Having had a fairly sheltered childhood there are many things which, thankfully, didn't come my way. One of these was the possibility that citric acid might be mixed with powdery drugs to make them go further - or so I'm informed by our local pharmacist who refuses to sell me any despite having known me and my family for over 10 years.
May is traditionally the month for me to make Elderflower Cordial and this year I was determined to make plenty and freeze it but that required an element of forethought. The result is that I bought three packets of citric acid when I was last in England and have kept them safely in the cupboard - there should be enough for next year's cordial as well.
The fact is citric acid is not essential but in my opinion it does make for a better result - more bite to the taste. Anyway, I made about six litres and they are safely in the freezer awaiting hot summer days.
I was amused though to see that other English have come up against the problem of obtaining citric acid in France. I honestly had no idea that it was used by drug users until the pharmacist explained - I insisted on an explanation and he was good enough to at least look embarassed when he told me so I am fairly confident he was accusing me of anything; just following the rules - but since then I have heard it from several nursing friends.
So the moral of this story is buy your citric acid in England if you plan on making Elderflower Cordial in France.
My recipe is in fact that of Hugh Fearnley Whittingstall and is as follows:
20–30 freshly picked heads of elderflower
Zest of two lemons and one orange
Up to 400ml freshly squeezed lemon juice (6–8 lemons, depending on juiciness)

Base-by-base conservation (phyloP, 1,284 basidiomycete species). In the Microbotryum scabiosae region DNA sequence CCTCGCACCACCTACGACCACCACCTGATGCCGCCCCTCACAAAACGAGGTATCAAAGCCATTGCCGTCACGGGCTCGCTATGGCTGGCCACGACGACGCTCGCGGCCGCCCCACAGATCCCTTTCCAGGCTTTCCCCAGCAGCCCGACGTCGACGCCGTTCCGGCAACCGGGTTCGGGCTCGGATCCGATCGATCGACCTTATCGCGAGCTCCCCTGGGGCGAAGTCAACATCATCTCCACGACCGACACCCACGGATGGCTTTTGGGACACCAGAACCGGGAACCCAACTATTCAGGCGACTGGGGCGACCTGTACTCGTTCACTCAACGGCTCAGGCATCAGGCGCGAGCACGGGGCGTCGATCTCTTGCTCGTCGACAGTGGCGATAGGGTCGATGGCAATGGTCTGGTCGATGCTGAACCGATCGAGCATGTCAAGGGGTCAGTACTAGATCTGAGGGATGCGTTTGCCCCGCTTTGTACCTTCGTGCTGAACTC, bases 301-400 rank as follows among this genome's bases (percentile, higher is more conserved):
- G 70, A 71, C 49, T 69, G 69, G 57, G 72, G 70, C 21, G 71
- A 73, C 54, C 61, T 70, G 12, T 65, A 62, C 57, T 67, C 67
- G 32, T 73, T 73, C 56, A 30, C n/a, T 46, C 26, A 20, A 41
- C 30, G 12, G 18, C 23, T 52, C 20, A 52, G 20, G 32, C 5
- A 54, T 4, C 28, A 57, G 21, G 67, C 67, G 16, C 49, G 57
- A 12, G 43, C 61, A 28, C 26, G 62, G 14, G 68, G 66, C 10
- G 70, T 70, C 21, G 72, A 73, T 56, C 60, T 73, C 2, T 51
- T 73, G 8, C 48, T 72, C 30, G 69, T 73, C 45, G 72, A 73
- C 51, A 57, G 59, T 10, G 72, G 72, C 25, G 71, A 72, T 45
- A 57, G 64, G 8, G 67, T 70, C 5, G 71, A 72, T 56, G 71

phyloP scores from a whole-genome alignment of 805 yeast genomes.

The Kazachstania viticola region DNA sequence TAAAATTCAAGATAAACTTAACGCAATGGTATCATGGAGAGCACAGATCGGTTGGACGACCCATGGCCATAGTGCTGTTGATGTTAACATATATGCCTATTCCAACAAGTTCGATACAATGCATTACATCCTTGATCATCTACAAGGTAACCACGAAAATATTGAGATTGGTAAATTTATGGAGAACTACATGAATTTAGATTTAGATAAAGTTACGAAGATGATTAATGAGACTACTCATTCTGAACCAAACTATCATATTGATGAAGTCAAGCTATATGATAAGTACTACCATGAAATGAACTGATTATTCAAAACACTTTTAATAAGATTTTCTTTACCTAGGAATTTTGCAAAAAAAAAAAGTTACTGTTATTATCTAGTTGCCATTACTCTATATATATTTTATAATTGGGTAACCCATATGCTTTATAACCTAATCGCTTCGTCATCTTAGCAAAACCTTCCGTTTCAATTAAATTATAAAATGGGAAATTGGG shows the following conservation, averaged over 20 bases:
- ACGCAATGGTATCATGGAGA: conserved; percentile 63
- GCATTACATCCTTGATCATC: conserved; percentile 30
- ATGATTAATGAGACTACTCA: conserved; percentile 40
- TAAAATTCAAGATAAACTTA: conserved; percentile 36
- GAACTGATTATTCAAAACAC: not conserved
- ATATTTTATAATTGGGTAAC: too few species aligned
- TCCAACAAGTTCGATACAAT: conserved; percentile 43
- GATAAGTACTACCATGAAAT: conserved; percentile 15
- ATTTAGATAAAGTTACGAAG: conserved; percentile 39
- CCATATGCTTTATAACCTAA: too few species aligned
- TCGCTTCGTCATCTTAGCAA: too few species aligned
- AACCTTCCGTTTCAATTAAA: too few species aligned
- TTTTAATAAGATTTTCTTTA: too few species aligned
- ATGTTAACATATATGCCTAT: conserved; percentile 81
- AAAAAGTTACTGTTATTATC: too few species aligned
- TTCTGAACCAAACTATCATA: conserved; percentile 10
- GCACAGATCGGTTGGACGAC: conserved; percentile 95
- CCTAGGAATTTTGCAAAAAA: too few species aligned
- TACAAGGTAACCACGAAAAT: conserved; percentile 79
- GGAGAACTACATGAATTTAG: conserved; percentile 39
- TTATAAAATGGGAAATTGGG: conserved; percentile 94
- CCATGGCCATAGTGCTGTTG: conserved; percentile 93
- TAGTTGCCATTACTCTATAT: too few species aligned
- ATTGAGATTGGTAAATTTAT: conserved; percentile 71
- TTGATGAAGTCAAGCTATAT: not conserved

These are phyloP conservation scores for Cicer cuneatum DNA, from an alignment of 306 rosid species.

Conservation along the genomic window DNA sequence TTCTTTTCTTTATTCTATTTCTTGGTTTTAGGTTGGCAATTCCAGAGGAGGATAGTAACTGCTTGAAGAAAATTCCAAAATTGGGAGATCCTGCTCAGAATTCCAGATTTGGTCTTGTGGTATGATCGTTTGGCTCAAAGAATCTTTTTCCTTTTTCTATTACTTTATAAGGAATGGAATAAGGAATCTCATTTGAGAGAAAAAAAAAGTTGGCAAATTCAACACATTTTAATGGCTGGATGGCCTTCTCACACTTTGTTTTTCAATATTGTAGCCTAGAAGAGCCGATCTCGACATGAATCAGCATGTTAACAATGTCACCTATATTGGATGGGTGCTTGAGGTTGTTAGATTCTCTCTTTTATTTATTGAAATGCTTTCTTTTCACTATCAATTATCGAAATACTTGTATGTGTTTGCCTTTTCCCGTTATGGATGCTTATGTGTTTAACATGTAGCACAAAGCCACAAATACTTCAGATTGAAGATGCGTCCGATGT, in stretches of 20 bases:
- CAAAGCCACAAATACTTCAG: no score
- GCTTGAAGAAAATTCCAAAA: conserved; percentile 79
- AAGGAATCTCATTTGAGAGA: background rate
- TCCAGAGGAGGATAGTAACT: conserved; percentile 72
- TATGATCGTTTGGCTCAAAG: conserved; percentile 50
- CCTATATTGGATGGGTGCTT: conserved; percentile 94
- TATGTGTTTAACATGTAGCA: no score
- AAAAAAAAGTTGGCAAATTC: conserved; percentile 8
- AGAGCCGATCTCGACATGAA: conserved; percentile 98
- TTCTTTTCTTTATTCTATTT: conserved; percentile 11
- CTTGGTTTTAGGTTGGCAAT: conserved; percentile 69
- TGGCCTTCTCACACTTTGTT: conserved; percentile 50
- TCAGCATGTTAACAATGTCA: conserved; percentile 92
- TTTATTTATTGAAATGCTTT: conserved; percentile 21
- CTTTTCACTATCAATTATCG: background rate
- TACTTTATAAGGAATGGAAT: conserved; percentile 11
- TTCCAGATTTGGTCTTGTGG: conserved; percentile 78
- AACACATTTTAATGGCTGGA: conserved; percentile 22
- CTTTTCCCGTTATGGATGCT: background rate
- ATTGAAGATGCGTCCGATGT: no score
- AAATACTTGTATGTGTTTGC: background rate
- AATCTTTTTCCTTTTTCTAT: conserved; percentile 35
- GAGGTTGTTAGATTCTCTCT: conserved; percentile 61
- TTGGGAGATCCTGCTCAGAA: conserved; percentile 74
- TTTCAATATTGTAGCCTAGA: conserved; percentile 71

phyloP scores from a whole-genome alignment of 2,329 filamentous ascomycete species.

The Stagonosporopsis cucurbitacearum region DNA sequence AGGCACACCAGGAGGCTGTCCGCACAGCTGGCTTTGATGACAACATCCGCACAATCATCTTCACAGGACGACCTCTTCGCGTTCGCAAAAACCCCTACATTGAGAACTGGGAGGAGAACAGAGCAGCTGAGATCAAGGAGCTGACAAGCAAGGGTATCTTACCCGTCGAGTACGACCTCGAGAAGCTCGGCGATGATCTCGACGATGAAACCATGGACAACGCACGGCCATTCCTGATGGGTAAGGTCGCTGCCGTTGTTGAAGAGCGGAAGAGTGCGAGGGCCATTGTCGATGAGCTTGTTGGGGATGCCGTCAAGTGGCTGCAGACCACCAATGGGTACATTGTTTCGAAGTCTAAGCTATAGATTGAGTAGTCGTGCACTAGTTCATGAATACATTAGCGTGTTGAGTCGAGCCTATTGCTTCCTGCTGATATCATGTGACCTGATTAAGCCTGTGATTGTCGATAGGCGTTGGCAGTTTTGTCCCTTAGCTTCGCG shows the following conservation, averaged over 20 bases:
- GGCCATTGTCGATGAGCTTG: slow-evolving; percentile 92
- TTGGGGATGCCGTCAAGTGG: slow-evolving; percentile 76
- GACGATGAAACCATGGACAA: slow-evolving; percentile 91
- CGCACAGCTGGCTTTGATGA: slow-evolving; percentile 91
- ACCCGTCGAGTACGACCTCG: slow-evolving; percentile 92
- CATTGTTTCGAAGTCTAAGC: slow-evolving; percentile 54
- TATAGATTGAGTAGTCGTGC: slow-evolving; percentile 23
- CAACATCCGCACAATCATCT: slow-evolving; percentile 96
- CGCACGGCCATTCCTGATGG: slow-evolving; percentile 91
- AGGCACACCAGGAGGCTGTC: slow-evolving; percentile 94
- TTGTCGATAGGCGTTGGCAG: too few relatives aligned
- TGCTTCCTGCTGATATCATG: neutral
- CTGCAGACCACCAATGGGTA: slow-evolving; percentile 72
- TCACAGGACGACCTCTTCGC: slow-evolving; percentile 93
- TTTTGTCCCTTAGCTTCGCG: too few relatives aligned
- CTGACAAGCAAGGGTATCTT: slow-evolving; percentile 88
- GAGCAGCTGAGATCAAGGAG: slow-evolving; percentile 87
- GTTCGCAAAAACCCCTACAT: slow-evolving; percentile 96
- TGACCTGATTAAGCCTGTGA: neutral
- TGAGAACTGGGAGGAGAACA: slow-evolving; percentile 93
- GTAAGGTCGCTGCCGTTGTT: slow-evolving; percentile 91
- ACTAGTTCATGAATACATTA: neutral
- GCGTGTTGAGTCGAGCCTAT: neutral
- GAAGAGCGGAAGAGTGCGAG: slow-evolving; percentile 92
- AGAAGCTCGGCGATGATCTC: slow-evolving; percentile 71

Up to 1.5kg granulated or caster sugar
Tartaric acid (optional)
Shake any insects off the elderflowers, then place them in a large bowl with the lemon and orange zest and pour over enough just-boiled water to cover them completely (about 11/2–2 litres).
Cover and leave for at least 4 hours, or overnight, until cold.
Strain the flowery liquid through muslin, a clean cotton cloth or a jelly bag, gently squeezing it to extract all the juice.
Measure the amount of liquid and pour it into a saucepan.
To every 500ml liquid, add 350g sugar, 50ml lemon juice and a heaped teaspoon of tartaric acid if you are using it.
Heat gently to dissolve the sugar, stirring occasionally.
Bring to a gentle simmer and skim off any scum.
Let the cordial cool, then strain once again through muslin, cotton or a jelly bag.
Pour the cordial through a funnel into clean bottles, filling them to within about 2–3cm of the top.
If you want you can freeze the cordial for later use. If you use plastic bottles, only fill to about 5cms from the top and don't tighten the lid until after the liquid is frozen. Alternatively use ice cubes containers or ice cube bags.